One million displaced by Pak-Taliban war
But like most of the estimated one million people displaced by fighting between government troops and Taliban militants in Pakistan’s troubled northwest, he felt he had no choice but to leave.world Updated: Apr 30, 2009 01:01 IST
“Helicopters shelled our village and our children were terrified,” said Jehanzeb Khan.
“When a nearby house belonging to a local prayer leader was destroyed in the bombing, we decided to leave our home to save our lives.”
Until this week Khan was a driver in the Pakistan village of Takatak.
But like most of the estimated one million people displaced by fighting between government troops and Taliban militants in Pakistan’s troubled northwest, he felt he had no choice but to leave.
Khan brought eight members of his family to Peshawar, a refuge for those escaping military offensives against the Taliban militants who are advancing their Islamist cause at home and pushing war in neighbouring Afghanistan.
For three hours the bedraggled family walked past scene after scene of fighting and destruction.
“On the way we saw destroyed homes and Taliban carrying Kalashnikovs,” he said. “It’s a nightmare leaving my hometown and living in a cramped two-room rented house.”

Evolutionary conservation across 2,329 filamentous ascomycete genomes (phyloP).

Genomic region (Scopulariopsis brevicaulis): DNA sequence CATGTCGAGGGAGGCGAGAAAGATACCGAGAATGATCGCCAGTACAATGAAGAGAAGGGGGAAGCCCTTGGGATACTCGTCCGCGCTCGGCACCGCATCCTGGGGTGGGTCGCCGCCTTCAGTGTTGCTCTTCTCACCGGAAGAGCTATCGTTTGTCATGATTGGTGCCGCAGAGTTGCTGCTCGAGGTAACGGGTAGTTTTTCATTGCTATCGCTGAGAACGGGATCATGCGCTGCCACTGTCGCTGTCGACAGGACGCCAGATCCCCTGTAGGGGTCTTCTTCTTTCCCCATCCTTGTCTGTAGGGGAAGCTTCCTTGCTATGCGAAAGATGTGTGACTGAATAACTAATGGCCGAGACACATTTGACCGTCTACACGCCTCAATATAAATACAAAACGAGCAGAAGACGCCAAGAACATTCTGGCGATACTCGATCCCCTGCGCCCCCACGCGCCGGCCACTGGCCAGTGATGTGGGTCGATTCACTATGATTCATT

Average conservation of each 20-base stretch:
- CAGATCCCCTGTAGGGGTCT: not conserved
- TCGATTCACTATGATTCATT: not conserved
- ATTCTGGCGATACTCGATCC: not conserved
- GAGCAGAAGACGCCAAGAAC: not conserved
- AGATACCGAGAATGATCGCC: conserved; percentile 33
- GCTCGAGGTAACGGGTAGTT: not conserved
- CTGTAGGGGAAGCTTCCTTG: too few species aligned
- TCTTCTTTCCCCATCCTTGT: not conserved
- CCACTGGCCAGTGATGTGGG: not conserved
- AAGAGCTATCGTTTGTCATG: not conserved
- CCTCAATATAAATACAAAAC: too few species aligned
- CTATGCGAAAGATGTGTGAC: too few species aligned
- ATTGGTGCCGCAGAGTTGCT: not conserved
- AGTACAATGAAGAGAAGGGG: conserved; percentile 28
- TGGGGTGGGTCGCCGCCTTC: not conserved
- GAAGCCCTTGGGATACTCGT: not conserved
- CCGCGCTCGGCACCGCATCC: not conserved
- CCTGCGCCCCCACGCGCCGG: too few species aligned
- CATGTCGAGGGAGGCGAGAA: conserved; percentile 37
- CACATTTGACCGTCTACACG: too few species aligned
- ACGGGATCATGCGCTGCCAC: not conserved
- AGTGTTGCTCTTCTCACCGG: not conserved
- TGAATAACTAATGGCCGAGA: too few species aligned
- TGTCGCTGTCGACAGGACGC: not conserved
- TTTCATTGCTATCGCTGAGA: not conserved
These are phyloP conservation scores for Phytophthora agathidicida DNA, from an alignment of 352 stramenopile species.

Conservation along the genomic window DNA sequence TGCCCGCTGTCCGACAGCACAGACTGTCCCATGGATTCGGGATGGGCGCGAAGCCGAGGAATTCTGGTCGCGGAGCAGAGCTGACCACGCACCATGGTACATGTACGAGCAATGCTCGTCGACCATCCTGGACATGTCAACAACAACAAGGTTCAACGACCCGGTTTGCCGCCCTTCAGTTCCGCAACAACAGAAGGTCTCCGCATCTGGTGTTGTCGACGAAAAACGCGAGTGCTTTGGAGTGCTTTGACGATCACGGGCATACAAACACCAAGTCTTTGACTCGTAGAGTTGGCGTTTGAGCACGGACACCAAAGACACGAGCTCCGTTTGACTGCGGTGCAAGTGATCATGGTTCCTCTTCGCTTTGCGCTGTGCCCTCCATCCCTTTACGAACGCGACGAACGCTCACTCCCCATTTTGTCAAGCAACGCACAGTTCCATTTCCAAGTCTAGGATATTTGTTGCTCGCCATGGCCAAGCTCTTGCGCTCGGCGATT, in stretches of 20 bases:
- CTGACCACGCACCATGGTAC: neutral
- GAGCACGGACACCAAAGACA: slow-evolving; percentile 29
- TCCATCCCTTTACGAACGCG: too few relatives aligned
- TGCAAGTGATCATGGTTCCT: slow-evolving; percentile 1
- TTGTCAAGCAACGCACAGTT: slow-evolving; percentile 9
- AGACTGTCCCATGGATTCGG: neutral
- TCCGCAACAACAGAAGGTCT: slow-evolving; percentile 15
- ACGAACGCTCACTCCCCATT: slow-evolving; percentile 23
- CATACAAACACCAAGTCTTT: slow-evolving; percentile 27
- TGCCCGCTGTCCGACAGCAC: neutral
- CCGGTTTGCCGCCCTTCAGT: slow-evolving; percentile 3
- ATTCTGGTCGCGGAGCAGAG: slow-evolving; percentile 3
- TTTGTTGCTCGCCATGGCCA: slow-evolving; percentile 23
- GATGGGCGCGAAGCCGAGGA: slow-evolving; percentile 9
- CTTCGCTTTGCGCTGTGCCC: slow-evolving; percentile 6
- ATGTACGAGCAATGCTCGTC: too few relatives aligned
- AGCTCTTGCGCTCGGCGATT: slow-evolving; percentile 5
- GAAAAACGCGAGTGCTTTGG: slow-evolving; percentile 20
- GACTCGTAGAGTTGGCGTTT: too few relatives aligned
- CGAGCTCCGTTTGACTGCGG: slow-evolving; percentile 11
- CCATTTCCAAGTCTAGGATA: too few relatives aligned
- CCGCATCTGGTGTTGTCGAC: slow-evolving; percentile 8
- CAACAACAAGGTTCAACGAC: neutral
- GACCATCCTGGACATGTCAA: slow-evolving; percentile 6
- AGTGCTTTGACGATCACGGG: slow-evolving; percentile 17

Pakistan officials have appealed for aid from international aid agencies, who in turned have warned about the gravity of the situation in the region.
“It is a certainly a major displacement, one of the world’s biggest if these figures are right,” said Dennis McNamara, adviser at the Centre for Humanitarian Dialogue.
“It is a serious humanitarian situation of major magnitude.”
A provincial minister said that around 30,000 people have been displaced — just since the weekend — by the latest military offensive to flush out Taliban militants.
Waheed Khan, 36, left the hometown of pro-Taliban cleric Sufi Mohammad, who brokered a deal between the government and the Taliban to implement sharia law in exchange for an end to the fighting — an agreement that is now in peril.
“The operation had started when we went to meet our relatives in another village. When we came back, only a pile of rubble had been left behind. Our house had been bombed or shelled during the fighting,” he said.
He said 15 of his relatives had squeezed into the house of one of his brothers in the town of Mardan, living in a desperate situation and not knowing when things will improve.
“We came empty-handed,” he said. “We couldn’t take anything out of the rubble.”
Khan said 15 people from his family have been displaced — four brothers and their young families. Their flight meant his niece missed her important school exams.
“We reached Mardan after walking on foot for three hours. My niece developed blisters in her feet after walking for such a long time and a long distance.”
A nearly two-year Taliban insurgency in the district of Swat saw scores of girls’ schools destroyed by the Islamist hardliners, who often oppose education for girls.
Khan’s nine-year-old niece Shumaila Sarir said she had still managed to bring some books with her when her family fled.